- Activities that build up your muscle strength and endurance. Strength building requires resistance training on weight machines or other workout equipment at a gym, and true dedication. When applied to specific parts of your body, these kinds of activities increase the size of your muscle fibers and give your muscles definition. To increase strength, you must lift a maximum load -- as much as you can bear -- for only six to eight repetitions at a time. To build up muscle endurance, you can decrease the load and increase the number of repetitions to 20 to 30 times. Or, you can boost your endurance by going through your general exercise routine with five-pound velcro weights strapped onto the legs or arms.

- Activities that improve heart and aerobic endurance. Any exercise in this category must involve the large muscles of the body, such as those in the arms and legs. Walking, swimming, jumping rope, running, jogging, bicycling, aerobic dance, and sports all pump up the ability of your heart and lungs to deliver nutrients and oxygen to your body, as well as to remove waste products via the blood.

Although you can choose to concentrate on any one of these three exercise types, you might want to try a workout program that draws from each category. If you're ill, you should check with your physician before beginning. The biggest consideration in any new fitness routine is your baseline level of fitness. You should start carefully and follow these safety guidelines:

- Always warm up a little before starting, and cool down when you finish.

- Monitor your pulse when first beginning. Depending on your age, you shouldn't significantly exceed the following heart rates:

20-29         140/min
30-39         132/min
39-49         125/min
50-59         115/min

- If your pulse is slow, and you become short of breath, don't keep pushing, even if pulse is within limits.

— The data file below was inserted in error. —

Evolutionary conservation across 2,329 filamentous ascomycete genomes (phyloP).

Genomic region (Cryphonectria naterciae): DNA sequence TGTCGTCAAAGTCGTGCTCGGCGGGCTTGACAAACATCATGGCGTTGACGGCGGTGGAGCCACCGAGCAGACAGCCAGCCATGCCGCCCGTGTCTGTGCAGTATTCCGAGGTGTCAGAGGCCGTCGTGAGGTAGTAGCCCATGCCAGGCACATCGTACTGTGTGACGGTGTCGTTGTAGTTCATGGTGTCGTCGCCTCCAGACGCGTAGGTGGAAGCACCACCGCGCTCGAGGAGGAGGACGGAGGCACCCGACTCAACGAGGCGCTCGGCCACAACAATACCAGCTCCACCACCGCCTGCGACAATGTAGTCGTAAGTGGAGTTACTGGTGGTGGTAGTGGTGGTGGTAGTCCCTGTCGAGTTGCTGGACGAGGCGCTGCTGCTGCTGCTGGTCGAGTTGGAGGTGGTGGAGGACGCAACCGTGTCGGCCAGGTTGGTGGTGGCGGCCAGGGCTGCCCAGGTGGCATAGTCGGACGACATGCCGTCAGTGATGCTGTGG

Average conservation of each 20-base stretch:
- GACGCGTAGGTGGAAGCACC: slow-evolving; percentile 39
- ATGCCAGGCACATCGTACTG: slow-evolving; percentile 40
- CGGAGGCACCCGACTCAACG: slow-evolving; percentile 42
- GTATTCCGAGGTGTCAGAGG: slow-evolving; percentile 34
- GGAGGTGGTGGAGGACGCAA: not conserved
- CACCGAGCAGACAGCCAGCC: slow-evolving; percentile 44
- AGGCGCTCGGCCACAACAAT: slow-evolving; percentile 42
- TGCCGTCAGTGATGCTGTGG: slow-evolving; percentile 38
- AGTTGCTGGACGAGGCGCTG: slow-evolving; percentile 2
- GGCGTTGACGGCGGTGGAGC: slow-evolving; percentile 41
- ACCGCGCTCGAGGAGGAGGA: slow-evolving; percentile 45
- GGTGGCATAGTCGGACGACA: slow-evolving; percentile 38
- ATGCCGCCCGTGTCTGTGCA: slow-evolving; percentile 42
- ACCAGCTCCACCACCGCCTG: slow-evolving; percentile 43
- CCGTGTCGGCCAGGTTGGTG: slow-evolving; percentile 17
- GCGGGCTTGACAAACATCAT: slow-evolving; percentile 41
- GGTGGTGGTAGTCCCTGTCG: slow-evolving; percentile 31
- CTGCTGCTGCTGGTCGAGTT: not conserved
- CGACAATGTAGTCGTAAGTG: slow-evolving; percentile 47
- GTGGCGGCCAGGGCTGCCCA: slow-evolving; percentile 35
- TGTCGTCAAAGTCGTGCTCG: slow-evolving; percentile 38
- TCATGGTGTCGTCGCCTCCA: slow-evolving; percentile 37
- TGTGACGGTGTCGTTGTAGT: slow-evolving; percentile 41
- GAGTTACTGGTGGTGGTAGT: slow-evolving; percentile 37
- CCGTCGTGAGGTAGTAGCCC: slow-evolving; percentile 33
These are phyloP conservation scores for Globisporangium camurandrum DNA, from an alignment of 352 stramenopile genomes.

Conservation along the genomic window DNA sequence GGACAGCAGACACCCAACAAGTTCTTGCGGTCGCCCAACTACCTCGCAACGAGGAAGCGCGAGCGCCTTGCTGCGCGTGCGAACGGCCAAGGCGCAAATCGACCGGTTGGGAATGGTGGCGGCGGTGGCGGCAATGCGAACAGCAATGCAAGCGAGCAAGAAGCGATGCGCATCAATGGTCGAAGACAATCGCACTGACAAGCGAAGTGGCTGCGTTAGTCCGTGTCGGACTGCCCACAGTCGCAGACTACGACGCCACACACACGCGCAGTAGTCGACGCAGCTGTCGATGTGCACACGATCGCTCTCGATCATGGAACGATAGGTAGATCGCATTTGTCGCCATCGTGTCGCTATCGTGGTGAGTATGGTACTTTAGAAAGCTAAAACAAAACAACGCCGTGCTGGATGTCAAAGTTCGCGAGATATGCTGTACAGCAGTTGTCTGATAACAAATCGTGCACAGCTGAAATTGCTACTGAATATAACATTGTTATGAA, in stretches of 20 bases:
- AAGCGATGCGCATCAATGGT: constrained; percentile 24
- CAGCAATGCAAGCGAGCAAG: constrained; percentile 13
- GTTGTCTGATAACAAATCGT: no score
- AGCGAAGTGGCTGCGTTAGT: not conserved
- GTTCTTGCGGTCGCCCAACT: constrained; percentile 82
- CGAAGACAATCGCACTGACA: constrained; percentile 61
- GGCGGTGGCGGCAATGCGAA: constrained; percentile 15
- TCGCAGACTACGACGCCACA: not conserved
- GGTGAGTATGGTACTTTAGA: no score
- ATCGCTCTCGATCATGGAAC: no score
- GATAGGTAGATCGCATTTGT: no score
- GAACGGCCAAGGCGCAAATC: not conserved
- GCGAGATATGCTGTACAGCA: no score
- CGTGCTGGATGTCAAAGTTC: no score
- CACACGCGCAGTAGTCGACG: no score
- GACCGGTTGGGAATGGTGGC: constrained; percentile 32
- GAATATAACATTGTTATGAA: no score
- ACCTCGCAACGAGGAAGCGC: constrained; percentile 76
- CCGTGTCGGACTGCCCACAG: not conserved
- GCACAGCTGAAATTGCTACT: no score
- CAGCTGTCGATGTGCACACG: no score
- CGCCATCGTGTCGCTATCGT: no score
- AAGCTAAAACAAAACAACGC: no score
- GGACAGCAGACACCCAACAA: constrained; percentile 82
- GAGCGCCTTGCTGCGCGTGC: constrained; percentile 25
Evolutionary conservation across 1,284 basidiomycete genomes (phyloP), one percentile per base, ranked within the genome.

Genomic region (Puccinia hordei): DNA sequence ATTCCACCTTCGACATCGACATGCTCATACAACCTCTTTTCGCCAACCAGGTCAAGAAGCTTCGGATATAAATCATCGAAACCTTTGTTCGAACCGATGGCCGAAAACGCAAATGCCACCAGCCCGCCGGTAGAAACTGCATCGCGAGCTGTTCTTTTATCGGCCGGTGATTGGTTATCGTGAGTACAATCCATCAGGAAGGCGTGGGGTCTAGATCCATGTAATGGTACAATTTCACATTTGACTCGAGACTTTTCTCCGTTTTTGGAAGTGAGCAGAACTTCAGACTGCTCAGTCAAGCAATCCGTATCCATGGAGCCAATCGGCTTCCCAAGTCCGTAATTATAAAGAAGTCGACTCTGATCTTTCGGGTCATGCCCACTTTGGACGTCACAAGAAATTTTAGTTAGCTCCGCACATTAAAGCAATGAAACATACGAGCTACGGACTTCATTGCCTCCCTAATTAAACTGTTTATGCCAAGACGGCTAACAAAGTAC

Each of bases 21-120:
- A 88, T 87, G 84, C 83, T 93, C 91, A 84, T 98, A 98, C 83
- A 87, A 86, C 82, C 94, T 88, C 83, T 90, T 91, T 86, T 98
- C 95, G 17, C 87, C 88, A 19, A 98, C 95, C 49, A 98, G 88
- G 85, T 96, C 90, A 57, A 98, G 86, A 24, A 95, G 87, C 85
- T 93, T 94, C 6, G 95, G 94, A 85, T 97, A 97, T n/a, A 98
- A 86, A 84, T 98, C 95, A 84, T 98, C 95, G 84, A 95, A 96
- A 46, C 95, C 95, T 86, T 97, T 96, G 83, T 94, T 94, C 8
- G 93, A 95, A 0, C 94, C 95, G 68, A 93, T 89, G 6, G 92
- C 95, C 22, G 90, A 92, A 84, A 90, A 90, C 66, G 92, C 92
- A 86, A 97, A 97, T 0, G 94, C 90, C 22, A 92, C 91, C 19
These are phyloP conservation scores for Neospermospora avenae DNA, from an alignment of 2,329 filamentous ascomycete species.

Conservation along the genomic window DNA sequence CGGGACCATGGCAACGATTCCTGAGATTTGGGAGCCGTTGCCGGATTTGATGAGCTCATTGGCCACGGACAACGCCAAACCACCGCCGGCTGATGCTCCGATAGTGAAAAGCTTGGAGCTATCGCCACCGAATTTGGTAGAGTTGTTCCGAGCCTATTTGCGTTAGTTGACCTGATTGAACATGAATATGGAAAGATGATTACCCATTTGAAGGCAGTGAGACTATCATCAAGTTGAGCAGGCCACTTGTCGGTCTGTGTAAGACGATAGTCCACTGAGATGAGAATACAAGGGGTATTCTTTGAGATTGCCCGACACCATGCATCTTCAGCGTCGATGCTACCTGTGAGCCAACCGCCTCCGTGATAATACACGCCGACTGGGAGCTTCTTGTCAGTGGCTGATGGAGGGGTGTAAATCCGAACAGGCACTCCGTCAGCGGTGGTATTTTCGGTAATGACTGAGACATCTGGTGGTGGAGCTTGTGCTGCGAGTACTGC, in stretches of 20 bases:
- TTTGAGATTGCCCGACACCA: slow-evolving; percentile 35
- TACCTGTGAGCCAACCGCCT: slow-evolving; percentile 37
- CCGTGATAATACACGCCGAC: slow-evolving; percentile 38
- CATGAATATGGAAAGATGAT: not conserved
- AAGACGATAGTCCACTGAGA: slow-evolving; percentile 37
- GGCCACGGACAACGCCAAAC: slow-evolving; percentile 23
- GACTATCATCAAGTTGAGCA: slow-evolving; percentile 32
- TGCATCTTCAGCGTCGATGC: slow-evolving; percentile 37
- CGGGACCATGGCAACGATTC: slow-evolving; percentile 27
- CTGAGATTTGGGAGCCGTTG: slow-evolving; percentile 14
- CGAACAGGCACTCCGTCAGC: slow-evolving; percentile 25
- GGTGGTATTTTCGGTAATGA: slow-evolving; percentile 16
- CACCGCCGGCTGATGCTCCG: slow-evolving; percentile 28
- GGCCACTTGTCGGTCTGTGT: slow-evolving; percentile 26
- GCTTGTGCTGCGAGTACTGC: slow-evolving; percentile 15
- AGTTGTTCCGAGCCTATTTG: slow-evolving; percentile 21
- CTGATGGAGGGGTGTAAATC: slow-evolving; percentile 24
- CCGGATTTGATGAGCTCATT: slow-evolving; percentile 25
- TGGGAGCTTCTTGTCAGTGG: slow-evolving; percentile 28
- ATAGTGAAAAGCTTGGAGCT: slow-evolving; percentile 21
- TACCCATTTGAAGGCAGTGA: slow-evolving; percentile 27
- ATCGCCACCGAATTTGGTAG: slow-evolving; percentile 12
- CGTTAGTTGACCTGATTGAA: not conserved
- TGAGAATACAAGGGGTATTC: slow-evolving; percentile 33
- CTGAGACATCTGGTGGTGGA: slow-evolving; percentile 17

- If your heart beat becomes irregular or you develop chest pain, stop and consult your doctor soon.

With all this in mind, you can start yourself on a standard workout routine, or be creative. You can choose something as simple as walking every day, for instance. And for days when the weather is inclement, you can get a treadmill, stationary bikes, skiing or rowing machine, or a stair climber for your home. Or, if you like aerobics, you could join a group, attend a class, or purchase one of the many professional aerobics tapes on the market.

Reaping The Benefits
Once you have your program, you can expect to harvest good results. The list of benefits is long. Regular exercise decreases stress, controls weight gain by burning calories, and generally promotes a greater sense of well-being, for example. Flexibility alleviates general aches and pains, including those from arthritis and strong abdominal muscles can also help relieve back pain.

Resistance training and other activities can maintain and increase your bone density, thus minimizing your chances of developing osteoporosis. Impact exercises such as jogging or strenuous aerobics are also believed to play a part in preventing this disease of gradual bone loss. However, in cases of severe osteoporosis, high impact exercise programs such as jogging can be detrimental. Then, gentler activities such as brisk walking can help maintain bone density.

The most important benefit of all, however, is that you can live longer if you exercise. The American public has been known to spend billions of dollars on potions and schemes that promise youth but really have no value.

Exercise has been shown to maintain youthfulness and promote longevity. The best part of this remedy is that its free.